Bill Linnane: 'It's strange to talk about sex with anyone, but to explain it to a child is the most bizarre of all'
The Birds and Bees can be a hornet's nest for awkward dads, says Bill Linnane
It has come to my attention that my 11-year-old son is starting to change.
Much in the style of a horror film, his limbs are lengthening, his skin is starting to get blemishes, and he assures me he has hair on his upper lip, although this is as yet invisible to the naked eye despite his attempts to will it into existence by referring to it as his moustache. His voice lurches from pitches so high only dogs can hear him, to a Tom Waits-esque growl; I can no longer ignore the tragic reality - that he is succumbing to manhood.
When I was his age, I had to figure it all out for myself; all the body horror of puberty, the confusion of not knowing what was normal and what was a sign that your body was possessed by some ectoplasm-spitting demon. My parents did their best to help, and gave me a church-approved book about reproduction that asked more questions than it answered, and which also advocated writing poetry as a way of managing the urges.
I decided that things would be different for my son, and if I didn't get in there first with a frank and open discussion about sex, he would end up looking for answers himself. This is what I did when I was young, and even though we didn't have the internet and really had to work hard to get our hands on filth, many of my friends' dads had porno stashes that we would raid.
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It was the perfect crime - the dads could never confront the thief because then they would have to admit they had a pile of jazz mags with titles like Rubber Domination (the dad who owned that was the owner of a haulage firm). I was adamant that my son wouldn't have to turn to the internet for answers, and instead would get a whistle-stop tour of human sexuality from his incredibly awkward dad.
My Catholic upbringing probably has a lot to do with the location for our chat about the birds and the bees, so I found myself sitting with him at 9am on a Sunday at Knockakeo holy well.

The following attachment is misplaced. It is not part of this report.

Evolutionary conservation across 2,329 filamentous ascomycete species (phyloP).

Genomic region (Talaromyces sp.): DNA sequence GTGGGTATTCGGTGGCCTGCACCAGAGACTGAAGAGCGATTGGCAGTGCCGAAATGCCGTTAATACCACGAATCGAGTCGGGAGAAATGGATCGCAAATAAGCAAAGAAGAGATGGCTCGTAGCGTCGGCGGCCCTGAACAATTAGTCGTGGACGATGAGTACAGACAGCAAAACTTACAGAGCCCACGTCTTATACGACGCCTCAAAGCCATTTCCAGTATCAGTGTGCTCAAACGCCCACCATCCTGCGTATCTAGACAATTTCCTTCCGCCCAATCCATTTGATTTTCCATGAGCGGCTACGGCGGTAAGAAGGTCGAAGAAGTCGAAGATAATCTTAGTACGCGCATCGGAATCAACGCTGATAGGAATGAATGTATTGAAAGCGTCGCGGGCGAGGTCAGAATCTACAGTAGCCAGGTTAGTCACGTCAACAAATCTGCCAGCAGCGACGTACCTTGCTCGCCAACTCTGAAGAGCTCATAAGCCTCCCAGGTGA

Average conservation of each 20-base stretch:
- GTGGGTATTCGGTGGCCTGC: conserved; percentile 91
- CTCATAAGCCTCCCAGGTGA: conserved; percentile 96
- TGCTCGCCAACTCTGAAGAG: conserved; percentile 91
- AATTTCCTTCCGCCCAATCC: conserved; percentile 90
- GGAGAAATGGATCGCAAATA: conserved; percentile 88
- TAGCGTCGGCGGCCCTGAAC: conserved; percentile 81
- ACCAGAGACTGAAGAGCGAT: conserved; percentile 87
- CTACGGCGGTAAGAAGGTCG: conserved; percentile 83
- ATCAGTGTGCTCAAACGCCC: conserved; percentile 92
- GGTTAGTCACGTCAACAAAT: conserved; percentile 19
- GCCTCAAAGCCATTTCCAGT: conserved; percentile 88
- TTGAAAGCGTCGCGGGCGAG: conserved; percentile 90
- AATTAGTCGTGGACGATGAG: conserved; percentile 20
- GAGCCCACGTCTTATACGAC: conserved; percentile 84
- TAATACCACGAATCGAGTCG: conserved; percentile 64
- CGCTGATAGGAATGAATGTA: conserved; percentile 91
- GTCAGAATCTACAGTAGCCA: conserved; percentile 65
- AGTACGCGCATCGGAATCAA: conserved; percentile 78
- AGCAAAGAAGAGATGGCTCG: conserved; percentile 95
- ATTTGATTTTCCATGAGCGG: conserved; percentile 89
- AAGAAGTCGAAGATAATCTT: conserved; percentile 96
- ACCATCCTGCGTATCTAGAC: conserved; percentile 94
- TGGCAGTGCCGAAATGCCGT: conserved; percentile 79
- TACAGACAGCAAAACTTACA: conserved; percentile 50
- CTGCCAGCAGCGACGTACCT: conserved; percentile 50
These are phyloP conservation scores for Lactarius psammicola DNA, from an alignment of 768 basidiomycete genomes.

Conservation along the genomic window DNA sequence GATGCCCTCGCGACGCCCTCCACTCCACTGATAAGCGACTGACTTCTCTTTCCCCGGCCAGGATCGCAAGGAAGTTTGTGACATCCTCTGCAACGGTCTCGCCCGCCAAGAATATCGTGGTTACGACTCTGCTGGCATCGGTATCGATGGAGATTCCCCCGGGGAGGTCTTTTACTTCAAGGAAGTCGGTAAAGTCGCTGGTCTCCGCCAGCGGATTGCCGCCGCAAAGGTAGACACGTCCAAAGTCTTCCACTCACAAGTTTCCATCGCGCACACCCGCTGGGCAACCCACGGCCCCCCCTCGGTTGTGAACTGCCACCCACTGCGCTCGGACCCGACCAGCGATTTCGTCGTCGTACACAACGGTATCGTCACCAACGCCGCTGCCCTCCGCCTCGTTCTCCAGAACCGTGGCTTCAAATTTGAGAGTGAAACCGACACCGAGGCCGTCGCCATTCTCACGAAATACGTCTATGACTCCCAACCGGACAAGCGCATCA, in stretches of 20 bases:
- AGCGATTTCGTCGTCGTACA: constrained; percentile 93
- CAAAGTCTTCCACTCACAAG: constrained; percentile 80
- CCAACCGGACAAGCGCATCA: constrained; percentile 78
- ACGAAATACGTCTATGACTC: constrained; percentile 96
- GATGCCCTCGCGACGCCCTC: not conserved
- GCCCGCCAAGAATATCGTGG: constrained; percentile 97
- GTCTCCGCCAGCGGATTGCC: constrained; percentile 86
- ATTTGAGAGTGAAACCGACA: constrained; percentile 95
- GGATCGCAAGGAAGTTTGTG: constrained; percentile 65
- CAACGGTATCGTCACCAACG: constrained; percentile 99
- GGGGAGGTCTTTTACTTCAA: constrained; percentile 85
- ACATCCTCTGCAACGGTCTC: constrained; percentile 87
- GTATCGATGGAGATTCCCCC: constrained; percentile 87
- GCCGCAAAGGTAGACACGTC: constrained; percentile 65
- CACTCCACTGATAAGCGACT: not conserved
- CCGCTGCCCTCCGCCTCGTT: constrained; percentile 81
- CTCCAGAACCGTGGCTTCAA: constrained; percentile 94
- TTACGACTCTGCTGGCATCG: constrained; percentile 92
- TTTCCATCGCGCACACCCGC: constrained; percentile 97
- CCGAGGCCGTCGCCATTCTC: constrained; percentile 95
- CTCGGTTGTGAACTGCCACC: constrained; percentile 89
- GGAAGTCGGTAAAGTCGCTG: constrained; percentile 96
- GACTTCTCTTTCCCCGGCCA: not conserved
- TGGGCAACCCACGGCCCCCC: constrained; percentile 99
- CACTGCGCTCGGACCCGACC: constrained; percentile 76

If it seems an odd location for a talk about sex and sexuality, clearly I wasn't the only one taken by its beauty and solitude, as there was a condom wrapper on the ground next to the well. Perhaps this was a sign, I mused, for what else straddles the worlds of the profane and the divine if not sex, where we, as gods, can create life?
Deep, stupid thoughts like that weren't going to help my son, though, so I gritted my teeth, stared at the horizon, and started talking about sex at him. We started with the basic physical stuff, and I soon realised that use of terms such as 'engorged' were not helping, so I simplified, eventually using a series of hand gestures to explain the most basic parts. I could tell he wanted to run and hide, and I did too. But it was two miles back to the car so we didn't really have a choice. We were going to have The Chat, and no amount of him asking if we could go home was going to stop this.
It is a strange thing to talk about sex with anyone, but to explain it to a child is the most bizarre of all. You try not to get too deep into the metaphysical stuff about emotions and desire, but without those, there is not much to talk about - the mechanics are important, but you can't just explain those and not have to drag yourself through relationships, family, pornography, consent, all the expressions of human desire.
I kept saying, "stop me if I'm going too fast or if you have any questions". But he just sat there praying for it all to end. The holy well must have heard him, because I soon ran out of things to say, and we headed back. On the drive home I told him to ask me anything, at any time, and that really, beyond the biology and the emotional stuff, the best advice I could give him for life would be the one commandment - don't be a dick. Don't treat other people with anything less than the respect they deserve, and don't indulge in those ugly aspects of masculinity that bring nothing but harm to this world
In other words, don't be like I was, because if I can teach him how to be better than me, then I will have achieved some degree of absolution.
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